Factsheet for case MT-2020-19/1623 – measures in Malta
|Country||Malta , applies nationwide|
|Time period||Temporary, 08 May 2020 – 01 October 2020|
|Type||Legislations or other statutory regulations|
Supporting businesses to get back to normal
– Enhancing employability and training
|Author||Luke Anthony Fiorini (University of Malta) and Eurofound|
|Case created||22 December 2020 (updated 11 January 2021)|
According to the Minister of Tourism, Julia Farrugia Portelli, the tourism industry is likely to be very different post COVID-19 and thus training is necessary upskill all individuals who wish to work in this sector.
Consequently, an online platform was developed which included hundreds of courses for workers of this sector. All courses were offered for free. Funding originated from funds which were set aside for tourism pre COVID-19.
The Ministry for Tourism and Consumer Protection, in collaboration with the Malta Tourism Authority (MTA), launched an e-learning training scheme for the tourism industry. The aim was to empower and educate the workforce to return stronger when the industry is no longer on hold.
It was estimated that up to 25,000 may make use of this opportunity which was not only available to employers and employees in this sector, but also to students studying tourism studies, those who wish to take up a part-time job in tourism, as well as those who are unemployed by may want to take up a new career in tourism.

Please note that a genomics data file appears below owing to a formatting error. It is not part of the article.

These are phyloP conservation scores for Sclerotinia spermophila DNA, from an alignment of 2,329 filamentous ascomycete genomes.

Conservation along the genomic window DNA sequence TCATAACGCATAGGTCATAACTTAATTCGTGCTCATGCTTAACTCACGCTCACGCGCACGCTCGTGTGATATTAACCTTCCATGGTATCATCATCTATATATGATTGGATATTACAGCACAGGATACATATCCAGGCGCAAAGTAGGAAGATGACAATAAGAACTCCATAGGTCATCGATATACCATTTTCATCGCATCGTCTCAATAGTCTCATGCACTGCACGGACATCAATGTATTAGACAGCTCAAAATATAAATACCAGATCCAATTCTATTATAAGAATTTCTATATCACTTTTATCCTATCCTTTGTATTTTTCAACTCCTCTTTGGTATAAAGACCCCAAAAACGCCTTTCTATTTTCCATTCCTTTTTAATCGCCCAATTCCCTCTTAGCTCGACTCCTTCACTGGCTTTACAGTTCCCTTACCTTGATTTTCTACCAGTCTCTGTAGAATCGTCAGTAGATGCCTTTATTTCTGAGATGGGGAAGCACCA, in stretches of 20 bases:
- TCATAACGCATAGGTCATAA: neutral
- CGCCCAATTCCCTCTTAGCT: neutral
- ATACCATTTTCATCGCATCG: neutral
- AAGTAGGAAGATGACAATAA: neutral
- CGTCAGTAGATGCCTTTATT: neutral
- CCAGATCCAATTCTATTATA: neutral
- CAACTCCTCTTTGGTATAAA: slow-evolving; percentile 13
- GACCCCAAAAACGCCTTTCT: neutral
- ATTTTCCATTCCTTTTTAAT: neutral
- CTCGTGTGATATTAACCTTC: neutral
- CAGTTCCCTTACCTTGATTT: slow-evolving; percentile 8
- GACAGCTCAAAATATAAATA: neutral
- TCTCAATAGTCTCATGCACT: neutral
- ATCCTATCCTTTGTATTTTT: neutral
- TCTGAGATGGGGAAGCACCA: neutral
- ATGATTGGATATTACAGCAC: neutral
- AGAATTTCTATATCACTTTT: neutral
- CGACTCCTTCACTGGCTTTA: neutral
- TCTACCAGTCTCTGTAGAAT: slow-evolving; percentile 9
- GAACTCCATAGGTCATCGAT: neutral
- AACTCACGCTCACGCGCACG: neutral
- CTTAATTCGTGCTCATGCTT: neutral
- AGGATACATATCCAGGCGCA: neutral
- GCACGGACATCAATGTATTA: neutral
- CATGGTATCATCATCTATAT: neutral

All courses were financed by the MTA, were carried out remotely and were offered by over 30 service providers, including the University of Malta, the Institute of Tourism Studies, UNESCO and several English Language Schools which provided English courses. Other covered topics included management and leadership skills, personal skills, self-development, customer care, and specific industry-related skills. The scheme is a one-year project.
Interested individuals were able to apply for up to three short courses or one longer accredited course. Courses were offered on a first come first served basis.
It was announced that nearly €6 million had been spent on the scheme. Between 5,000 and 6,000 individuals who chose to enrol in up to three short courses completed their studies. A further 2,000 were in the process of undertaking a longer accredited course.
|Applies to all workers||
Sector specific set of companies
||Applies to all citizens|
Social partners' role in designing the measure and form of involvement:
|Trade unions||Employers' organisations|
|Form||Not applicable||Not applicable|
Social partners' role in the implementation, monitoring and assessment phase:
No specific social partner involvement was announced with regards to this measure. The Malta Hotels and Restaurants Association (MHRA) has been very vocal in pushing for measures that would help the sector since the beginning of COVID-19; the sector was amongst one of the hardest hit and benefitted from several other measures such as vouchers that could be used in their establishments being distributed to the population, as well as wage, rent and electricity subsidies, amongst others.
The MHRA welcomed the measure, stating, "we support the initiative spearheaded by Minister Julia Farrugia Portelli to provide opportunities of upskilling and reskilling of the workforce operating across the tourism sector in order to be better prepared to meet the new challenges that our sector will be facing in the coming months. This indeed is a world-class action.”
|Economic area||Sector (NACE level 2)|
|I - Accommodation And Food Service Activities||I55 Accommodation|
|I56 Food and beverage service activities|
This case is not occupation-specific.
Eurofound (2020), Free courses for tourism workers, case MT-2020-19/1623 (measures in Malta), COVID-19 EU PolicyWatch, Dublin, http://eurofound.link/covid19eupolicywatch
Disclaimer: This information has not been subject to the full Eurofound evaluation, editorial and publication process. All information is preliminary and subject to change.